What Are You Tolerating?


This is the “finger in the rib” question. If you put your index finger on your rib and apply light pressure, most people feel irritated, but still are able to carry on. Over time, you may even start accepting the annoyance as “normal” and a part of what you signed up for when you took this position.

Our self-talk includes phrases like, “well, nothing’s perfect,” or “I have bigger battles to fight.”  Both of which may be true.  Over time, however, the finger in the rib becomes distracting and may even create a bruise. Ultimately, it siphons precious energy from higher value initiatives.

Some examples of tolerated annoyances include things like:

  • My calendar is out of control. I have no time to think.
  • I wish she’d stop looking at her phone when I’m meeting with her.
  • My desk looks like a hurricane swept through the office.
  • Meetings never start (or stop) on time around here.
  • I never know if he’s doing email in meetings or typing up notes. Either way, it’s distracting.
  • I’ve had it with the burnt popcorn (or salmon) smell from the kitchen. [had to add this one]

Again, none of these are earth-shattering problems, per se, but over time, they add up. Pretty soon, you begin to wonder if DrSeussQuoteNothingChangeUnlessDoSomethingyour rib might need an x-ray.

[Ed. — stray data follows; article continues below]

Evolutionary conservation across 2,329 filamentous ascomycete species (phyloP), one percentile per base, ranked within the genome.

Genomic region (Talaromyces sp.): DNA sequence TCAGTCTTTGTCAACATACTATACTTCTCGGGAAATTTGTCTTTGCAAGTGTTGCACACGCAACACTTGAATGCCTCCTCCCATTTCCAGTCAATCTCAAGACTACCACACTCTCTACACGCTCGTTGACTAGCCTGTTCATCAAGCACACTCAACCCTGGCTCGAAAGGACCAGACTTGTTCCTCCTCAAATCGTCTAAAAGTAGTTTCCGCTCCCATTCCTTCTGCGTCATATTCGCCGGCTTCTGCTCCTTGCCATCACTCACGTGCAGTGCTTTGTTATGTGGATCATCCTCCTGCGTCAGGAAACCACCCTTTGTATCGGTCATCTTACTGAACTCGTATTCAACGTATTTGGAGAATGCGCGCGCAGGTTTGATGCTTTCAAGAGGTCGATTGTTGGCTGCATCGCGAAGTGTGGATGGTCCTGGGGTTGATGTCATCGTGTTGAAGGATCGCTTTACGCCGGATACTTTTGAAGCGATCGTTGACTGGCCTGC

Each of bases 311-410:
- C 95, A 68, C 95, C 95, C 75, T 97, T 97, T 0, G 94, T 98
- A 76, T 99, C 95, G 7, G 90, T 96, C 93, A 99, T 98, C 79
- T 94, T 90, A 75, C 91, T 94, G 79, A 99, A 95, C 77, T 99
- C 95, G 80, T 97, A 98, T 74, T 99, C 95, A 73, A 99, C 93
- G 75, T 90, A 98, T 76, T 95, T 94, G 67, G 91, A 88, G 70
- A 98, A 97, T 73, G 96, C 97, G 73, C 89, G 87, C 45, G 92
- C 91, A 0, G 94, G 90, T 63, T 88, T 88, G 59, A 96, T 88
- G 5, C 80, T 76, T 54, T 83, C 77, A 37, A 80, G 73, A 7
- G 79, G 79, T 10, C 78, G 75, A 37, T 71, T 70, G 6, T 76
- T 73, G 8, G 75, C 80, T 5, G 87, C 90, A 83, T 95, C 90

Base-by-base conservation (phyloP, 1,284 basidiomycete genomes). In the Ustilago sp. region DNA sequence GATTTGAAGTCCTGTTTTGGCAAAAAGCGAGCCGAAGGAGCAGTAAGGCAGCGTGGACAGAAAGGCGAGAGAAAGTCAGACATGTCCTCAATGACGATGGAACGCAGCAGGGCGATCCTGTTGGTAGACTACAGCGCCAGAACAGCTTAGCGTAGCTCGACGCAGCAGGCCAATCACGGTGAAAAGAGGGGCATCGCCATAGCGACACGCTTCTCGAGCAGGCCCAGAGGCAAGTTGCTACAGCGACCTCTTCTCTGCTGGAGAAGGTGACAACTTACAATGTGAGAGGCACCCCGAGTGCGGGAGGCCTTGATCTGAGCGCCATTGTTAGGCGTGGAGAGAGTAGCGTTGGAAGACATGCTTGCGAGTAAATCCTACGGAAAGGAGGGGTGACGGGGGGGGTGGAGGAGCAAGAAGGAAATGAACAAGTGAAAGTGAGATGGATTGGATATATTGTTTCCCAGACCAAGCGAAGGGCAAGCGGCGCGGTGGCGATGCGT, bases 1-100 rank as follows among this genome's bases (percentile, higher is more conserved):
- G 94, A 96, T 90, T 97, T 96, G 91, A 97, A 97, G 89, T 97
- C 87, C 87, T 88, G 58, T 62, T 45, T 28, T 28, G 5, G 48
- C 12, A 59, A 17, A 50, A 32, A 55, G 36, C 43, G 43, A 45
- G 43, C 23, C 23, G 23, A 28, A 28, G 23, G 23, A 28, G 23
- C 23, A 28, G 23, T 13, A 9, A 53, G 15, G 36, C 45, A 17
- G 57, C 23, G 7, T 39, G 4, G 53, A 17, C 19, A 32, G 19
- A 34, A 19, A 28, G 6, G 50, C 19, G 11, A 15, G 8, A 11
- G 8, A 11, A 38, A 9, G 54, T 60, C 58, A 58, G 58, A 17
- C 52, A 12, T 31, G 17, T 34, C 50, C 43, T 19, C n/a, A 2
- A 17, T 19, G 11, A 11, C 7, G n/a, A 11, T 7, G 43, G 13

Clearing the decks of all that you’re tolerating will free up time and energy for more important strategic matters. Ideas to consider:

  • Pick one thing you are tolerating and take an incremental step each day to resolve it. For instance, if your desk is covered with detritus, devote 10 minutes each morning to filing, discarding or taking an action to delegate what needs resolution. This is how momentum begins.
  • If you’re tolerating annoying behavior from someone, schedule a conversation with the person this week to discuss it. Key here is focusing on the behavior and how it affects you (and/or their performance). If this idea is completely intimidating to you, role-play with another person (or in front of a mirror) until it becomes second nature.
  • Calendar out of control? Take ownership of your time by blocking out the meetings you want to hold sacred (for example, your bi-weekly staff meetings, one-on-one meetings with direct reports, planning time, etc.). Then schedule time for yourself to work on deliverables that you are uniquely suited to handle; delegate the rest.

If you have the luxury of a resource to help manage your calendar, take full advantage! Work out with your administrator how to manage requests for your time.  Meet regularly to fine-tune your preferences.

Identifying what you are tolerating and taking small steps to remove the finger from the rib, frees you to redirect your energy and value to inspire change and lead confidently.

Share This Post:

Speak Your Mind


4 × 1 =